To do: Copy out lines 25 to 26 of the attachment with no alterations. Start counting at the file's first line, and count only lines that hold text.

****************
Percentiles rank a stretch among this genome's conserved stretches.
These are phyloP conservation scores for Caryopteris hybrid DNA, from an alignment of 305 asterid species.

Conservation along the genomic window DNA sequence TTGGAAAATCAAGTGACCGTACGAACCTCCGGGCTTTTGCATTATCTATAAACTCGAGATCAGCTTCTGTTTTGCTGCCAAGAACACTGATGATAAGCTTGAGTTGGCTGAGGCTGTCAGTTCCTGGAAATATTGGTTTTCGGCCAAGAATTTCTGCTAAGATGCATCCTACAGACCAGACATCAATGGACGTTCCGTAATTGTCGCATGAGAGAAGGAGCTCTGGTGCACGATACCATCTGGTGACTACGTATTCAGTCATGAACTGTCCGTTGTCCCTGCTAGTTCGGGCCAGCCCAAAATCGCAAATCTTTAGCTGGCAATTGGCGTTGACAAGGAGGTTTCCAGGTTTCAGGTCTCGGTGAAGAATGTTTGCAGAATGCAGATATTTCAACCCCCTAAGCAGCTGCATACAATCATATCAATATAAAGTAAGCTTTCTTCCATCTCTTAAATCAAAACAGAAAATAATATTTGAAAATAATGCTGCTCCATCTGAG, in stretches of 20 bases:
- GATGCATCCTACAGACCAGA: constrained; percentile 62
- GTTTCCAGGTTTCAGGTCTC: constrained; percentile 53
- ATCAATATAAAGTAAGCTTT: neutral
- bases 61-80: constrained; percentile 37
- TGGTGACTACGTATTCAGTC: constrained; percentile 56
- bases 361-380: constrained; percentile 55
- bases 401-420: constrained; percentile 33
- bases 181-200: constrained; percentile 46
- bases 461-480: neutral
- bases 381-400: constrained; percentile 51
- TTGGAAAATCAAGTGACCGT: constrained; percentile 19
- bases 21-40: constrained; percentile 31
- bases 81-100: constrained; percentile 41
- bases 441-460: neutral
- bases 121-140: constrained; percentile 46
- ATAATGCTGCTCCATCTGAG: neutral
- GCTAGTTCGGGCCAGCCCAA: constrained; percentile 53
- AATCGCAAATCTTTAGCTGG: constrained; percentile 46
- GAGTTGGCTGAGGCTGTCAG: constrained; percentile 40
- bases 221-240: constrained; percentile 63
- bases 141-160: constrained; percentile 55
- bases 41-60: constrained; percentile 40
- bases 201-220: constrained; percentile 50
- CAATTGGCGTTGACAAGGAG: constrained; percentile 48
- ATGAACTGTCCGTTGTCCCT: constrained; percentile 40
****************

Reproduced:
- bases 41-60: constrained; percentile 40
- bases 201-220: constrained; percentile 50